On Sept. 9, Diane Shader Smith came to Lewis & Clark to present on her daughter’s posthumous memoir “Salt in My Soul: An Unfinished Life.” What was advertised as a reading from the memoir was actually a presentation encompassing many different topics, including the intricacies of cystic fibrosis, problems with the American health system and a loving mother-daughter relationship.
Shader Smith’s presentation of the memoir was arranged by Associate Professor of English Pauls Toutonghi. The English department felt that “Salt in My Soul” is a book that is impactful and relevant to LC students.
“The journal that Mallory Smith left, stands as a testament to one young woman’s resilience, in the face of a horrible disease,” Toutonghi said via email. “Human suffering, in all its forms, should not be minimized. Malory’s memoir reminds us that the principal gesture of a writer is to care, no matter the circumstance.”
In 2017, Shader Smith’s daughter Mallory Smith died from cystic fibrosis. According to the Cystic Fibrosis Foundation’s website, cystic fibrosis is “a progressive, genetic disease that causes persistent lung infections and limits the ability to breathe over time.”
“Salt in My Soul” is a memoir that consists of Smith’s personal thoughts, memories from her life and commentary about her struggle with cystic fibrosis.
According to The New York Times, “‘Salt in My Soul: An Unfinished Life’ based on Ms. Smith’s journals from ages 15 to 25, was published in March, and Ms. Shader Smith has been on an extensive speaking tour at universities and corporations across the country.”
All of Shader Smith’s personal profits from the memoir have been donated. The New York Times states that “All of the proceeds are going to various nonprofits. They raised $5 million during Ms. Smith’s lifetime, and more than $800,000 through Mallory’s Legacy Fund, established after her death for phage therapy research.”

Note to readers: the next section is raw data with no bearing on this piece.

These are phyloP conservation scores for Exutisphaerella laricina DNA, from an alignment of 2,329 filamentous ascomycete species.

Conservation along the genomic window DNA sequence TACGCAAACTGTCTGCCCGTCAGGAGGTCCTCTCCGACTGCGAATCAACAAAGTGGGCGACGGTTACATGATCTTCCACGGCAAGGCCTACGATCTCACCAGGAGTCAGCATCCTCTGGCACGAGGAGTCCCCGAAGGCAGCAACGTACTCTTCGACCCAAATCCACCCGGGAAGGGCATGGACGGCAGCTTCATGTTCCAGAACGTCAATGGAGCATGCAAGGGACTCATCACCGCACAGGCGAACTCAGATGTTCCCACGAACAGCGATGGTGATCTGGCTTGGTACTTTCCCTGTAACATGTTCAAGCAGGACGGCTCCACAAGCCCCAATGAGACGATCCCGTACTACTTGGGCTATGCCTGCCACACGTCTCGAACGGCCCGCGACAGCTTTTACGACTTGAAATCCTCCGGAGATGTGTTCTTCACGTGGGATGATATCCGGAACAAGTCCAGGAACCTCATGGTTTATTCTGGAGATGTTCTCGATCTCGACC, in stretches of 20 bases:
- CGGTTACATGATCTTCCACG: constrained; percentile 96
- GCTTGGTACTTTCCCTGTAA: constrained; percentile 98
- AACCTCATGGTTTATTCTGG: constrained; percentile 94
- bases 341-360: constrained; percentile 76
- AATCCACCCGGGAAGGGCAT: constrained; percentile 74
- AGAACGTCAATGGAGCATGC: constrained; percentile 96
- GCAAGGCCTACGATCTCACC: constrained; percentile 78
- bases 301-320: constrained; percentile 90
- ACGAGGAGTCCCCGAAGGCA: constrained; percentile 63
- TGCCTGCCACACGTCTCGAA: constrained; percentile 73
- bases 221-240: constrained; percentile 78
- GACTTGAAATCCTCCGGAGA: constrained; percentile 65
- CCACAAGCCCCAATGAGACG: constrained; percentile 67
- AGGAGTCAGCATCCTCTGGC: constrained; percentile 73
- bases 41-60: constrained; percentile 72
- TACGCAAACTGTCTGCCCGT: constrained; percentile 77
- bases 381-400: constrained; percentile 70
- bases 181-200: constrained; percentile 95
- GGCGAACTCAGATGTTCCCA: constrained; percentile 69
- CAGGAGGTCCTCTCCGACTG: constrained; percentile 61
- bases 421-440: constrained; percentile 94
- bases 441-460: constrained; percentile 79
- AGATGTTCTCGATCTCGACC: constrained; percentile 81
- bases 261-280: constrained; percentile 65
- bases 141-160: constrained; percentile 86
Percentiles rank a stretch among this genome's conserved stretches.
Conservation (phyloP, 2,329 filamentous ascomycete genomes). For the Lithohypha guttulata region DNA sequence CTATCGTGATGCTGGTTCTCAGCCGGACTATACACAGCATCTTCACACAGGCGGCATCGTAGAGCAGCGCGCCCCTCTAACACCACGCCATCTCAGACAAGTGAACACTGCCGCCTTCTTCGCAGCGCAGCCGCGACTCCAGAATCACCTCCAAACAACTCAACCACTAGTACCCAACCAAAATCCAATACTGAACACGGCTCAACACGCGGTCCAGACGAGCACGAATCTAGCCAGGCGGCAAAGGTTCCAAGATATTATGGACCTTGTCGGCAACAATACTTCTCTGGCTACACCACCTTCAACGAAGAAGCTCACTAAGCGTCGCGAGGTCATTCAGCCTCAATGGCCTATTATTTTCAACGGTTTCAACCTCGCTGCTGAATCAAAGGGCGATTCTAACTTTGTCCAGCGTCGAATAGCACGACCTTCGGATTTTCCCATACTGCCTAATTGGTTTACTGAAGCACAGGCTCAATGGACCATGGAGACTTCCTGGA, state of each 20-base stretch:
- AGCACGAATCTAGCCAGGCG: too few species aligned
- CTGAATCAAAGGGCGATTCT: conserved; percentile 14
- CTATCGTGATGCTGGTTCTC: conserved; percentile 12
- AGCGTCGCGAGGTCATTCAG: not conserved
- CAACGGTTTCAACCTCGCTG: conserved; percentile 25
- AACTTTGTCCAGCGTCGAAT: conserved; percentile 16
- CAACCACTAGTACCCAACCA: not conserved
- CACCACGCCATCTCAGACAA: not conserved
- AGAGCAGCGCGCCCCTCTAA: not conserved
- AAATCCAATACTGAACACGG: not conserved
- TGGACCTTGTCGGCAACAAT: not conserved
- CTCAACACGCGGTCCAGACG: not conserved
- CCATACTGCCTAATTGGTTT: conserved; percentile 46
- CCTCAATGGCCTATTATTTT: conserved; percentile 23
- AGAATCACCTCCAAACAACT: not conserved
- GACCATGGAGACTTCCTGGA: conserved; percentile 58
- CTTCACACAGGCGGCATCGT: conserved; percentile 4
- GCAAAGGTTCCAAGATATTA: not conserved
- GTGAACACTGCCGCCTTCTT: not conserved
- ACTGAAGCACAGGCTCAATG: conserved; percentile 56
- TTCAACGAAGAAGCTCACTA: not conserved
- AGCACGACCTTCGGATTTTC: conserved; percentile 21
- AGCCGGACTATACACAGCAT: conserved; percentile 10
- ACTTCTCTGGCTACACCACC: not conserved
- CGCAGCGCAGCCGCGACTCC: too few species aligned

LC was Shader-Smith’s 73rd stop on a 100 college tour. Shader Smith is a mother who is desperate to raise awareness concerning this incurable disease. Yet, instead of letting the death of her child put a halt to her life, Shader Smith has targeted the solvable problems that Mallory faced while in the midst of chronic illness.
In her own words, Shader Smith was “really struck by how Mallory’s book, and messages, seemed to strike a chord with the audience at Lewis & Clark.” Shader Smith seemed very touched by the audience and spoke to many of the students who attended the talk.
“One of the most exciting parts about speaking today was watching how people were engaging with Mallory’s story and then coming up to me after to share their stories,” Shader Smith said.
During her presentation, Shader Smith described herself as a mother who had “a child with an expiration date.” However, by publishing her daughter’s memoir, she has honored her life and offered solace to those suffering from an illness themselves. In this sense, her daughter lives on. By presenting a series of talks from her own perspective, Shader Smith has found a way to heal from loss herself.